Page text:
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Enlighten uncle buzz on 45 Long Colt brass

Discussion in 'Shooting Related Threads' started by crusha, Nov 26, 2012.

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  1. crusha

    crusha TS Member

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    So...what's the deal with some 45 LC cases having the "hump" inside the base above the primer pocket? I recently prepared to begin to reload this caliber, and I guess I never noticed this before.


    The one on the left has it...and both are Remington Peters cases. (It doesn't correlate to brass or nickel composition within my batch of brass, for those who might be wondering).


    Is one kind better for shooting horse thieves than the other?




    ???
    [​IMG]
     
  2. School Teacher

    School Teacher Well-Known Member

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    I like to shoot my horse thieves with a .44 Russian or .44 S&W special in a break action Schofield type revolver.

    I suspect that the "hump" is there to reduce case capacity which may be beneficial for certain target loads in which the powder charge does not adequately fill the case.

    Ed Ward
     
  3. stokinpls

    stokinpls Well-Known Member

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    Here's ^^ a discussion about them, below is a second discussion. Good luck.

    http://castboolits.gunloads.com/archive/index.php/t-7474.html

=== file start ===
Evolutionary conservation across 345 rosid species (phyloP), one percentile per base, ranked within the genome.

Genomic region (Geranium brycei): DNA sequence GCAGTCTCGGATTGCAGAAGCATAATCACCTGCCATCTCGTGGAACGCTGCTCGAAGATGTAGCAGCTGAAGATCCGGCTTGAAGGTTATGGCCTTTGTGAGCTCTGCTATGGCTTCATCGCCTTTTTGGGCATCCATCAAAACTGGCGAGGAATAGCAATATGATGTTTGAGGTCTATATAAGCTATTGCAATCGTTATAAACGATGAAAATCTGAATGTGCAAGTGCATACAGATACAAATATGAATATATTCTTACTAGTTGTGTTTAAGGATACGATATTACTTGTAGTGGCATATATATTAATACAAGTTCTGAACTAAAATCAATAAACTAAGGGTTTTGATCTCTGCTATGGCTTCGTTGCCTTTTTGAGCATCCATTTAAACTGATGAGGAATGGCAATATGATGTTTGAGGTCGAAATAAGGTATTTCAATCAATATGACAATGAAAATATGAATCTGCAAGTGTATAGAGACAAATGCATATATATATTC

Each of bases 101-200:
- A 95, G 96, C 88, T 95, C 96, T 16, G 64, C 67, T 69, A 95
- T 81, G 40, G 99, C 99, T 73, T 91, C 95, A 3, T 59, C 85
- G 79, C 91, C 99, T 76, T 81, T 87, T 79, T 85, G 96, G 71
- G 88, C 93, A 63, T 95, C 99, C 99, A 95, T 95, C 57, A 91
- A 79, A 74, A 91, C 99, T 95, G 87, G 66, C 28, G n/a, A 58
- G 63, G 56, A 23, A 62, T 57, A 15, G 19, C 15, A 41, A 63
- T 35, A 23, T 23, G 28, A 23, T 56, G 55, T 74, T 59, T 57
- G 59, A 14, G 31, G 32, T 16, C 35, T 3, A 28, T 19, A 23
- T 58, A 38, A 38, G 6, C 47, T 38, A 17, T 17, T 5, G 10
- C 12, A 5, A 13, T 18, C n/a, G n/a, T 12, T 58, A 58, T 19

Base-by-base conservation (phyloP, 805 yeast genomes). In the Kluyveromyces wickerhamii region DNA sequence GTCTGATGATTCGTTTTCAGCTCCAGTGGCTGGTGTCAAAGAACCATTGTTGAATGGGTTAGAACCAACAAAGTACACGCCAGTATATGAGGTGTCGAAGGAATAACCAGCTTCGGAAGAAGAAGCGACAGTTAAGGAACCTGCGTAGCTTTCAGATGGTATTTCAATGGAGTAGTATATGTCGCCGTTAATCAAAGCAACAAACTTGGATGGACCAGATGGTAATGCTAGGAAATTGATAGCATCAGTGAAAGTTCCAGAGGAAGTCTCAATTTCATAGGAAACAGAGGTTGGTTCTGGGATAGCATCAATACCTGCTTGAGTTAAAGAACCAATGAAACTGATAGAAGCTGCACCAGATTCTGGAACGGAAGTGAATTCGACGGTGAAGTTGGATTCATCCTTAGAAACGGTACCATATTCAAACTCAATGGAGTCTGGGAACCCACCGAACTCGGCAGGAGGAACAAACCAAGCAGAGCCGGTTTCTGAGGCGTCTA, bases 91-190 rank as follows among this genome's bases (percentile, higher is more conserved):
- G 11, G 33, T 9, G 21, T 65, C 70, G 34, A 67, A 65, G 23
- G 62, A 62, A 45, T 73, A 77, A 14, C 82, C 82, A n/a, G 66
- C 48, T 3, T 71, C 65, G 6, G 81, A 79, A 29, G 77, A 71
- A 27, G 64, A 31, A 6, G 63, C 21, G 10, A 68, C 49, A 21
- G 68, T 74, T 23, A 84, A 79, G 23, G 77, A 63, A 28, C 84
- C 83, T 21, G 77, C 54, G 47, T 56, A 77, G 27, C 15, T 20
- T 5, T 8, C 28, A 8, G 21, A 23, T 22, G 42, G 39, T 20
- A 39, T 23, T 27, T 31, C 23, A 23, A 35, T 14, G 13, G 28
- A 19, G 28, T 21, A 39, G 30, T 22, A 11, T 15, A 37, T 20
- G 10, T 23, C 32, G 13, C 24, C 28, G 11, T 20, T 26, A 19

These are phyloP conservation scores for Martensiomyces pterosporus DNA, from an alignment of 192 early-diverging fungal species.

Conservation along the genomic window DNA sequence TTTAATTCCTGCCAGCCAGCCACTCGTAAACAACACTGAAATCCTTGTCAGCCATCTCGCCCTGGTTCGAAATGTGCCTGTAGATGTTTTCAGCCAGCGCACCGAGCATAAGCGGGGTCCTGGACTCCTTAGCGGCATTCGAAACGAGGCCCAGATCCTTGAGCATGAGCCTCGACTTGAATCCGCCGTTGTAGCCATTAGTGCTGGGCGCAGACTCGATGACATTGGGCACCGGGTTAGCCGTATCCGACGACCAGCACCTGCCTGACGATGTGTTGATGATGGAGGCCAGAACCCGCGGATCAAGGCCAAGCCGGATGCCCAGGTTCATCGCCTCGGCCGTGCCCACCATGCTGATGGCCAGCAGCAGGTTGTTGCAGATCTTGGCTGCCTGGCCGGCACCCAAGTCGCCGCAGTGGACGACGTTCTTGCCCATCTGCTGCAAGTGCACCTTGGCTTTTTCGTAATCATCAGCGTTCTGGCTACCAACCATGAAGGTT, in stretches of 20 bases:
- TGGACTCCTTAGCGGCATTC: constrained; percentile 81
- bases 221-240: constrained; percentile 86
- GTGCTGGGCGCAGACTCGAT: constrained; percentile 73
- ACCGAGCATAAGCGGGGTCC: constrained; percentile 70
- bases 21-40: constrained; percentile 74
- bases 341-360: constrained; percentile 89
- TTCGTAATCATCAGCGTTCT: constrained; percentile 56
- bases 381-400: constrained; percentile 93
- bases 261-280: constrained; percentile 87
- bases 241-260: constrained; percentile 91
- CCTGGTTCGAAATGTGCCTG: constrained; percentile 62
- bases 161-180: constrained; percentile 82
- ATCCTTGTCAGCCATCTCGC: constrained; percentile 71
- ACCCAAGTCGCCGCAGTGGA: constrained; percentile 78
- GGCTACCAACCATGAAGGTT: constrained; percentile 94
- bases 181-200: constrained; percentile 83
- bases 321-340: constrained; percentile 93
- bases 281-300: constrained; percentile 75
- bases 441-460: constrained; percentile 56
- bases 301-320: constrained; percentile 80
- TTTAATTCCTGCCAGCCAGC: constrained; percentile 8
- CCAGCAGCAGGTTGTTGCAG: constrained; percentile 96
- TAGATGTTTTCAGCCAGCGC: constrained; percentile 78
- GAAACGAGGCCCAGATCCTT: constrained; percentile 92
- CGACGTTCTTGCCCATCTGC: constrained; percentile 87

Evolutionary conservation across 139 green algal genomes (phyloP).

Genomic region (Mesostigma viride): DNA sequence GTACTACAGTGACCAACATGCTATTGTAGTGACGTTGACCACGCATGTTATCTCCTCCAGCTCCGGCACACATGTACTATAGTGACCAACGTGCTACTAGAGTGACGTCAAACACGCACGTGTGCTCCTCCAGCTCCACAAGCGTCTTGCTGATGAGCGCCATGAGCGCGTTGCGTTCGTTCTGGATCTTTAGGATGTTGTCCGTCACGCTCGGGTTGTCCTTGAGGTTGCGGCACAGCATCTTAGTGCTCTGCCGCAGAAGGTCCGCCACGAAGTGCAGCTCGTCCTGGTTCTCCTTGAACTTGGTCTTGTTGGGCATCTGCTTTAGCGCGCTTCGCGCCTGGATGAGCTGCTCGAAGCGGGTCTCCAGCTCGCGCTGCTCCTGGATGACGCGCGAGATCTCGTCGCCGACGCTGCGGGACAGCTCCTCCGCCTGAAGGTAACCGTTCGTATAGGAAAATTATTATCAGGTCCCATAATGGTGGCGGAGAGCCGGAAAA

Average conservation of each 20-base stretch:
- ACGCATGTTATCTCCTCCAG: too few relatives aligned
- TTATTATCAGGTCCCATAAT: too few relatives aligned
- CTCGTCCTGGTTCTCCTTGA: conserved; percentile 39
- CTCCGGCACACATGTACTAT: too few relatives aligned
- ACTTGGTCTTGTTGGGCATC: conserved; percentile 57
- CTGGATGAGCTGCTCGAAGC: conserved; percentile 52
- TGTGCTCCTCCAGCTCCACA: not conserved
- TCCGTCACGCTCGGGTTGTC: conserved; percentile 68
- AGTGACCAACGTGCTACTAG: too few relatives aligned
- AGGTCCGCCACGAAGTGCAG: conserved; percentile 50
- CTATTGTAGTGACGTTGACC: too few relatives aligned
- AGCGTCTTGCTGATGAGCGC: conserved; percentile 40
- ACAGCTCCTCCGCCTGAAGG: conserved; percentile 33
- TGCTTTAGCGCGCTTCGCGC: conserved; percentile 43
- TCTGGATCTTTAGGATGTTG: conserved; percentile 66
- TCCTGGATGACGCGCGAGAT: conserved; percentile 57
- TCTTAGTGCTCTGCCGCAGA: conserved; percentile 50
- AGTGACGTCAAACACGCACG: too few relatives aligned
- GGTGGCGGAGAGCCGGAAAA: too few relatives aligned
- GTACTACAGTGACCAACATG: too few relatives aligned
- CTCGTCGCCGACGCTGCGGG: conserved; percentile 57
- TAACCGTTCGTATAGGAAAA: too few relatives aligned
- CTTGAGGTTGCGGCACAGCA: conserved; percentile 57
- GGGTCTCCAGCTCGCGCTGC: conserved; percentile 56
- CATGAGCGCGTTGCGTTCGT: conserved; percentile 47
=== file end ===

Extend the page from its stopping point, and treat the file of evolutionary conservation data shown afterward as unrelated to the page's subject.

Bob Falfa
     
  4. Shooting Coach

    Shooting Coach Well-Known Member

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    Called the "Super Balloon". Low pressure hulls are made in this manner, although some high pressure loads have been offered in such hulls.
     
  5. Shooting Coach

    Shooting Coach Well-Known Member

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    Another perspective on hulls and their evolution.

    The balloon style hull is very thin near the rim.
     
  6. BigM-Perazzi

    BigM-Perazzi Well-Known Member

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    try this.
     
  7. Rebel Sympathy

    Rebel Sympathy Well-Known Member

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    The "hump" cases are called balloon-head cases. They are old and not as strong as the newer cases. Mike
     
  8. crusha

    crusha TS Member

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    If I put them in a gun with a Bisley grip...do they still go off?
     
  9. Straight50

    Straight50 Member

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    Very good information boys. I have been around a long time and did not know this about 45LC cases. Good stuff! Thanks.
     
  10. Shooting Coach

    Shooting Coach Well-Known Member

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    Federal used the Super Balloon design for their 40 brass when the round first came out. A new term was created because of this. "Glock Kaboom", although Glock is not the only 40 that would not tolerate this ammo. High Pressure loads in Low Pressure brass is a recipe for disaster.

    The photo shows 2 40 cal cases, one is the old style Federal and the other is the new style. It is hard to understand why an ammo maker would do this. To this day they have never admitted they blew up a bunch of guns.
     
  11. crusha

    crusha TS Member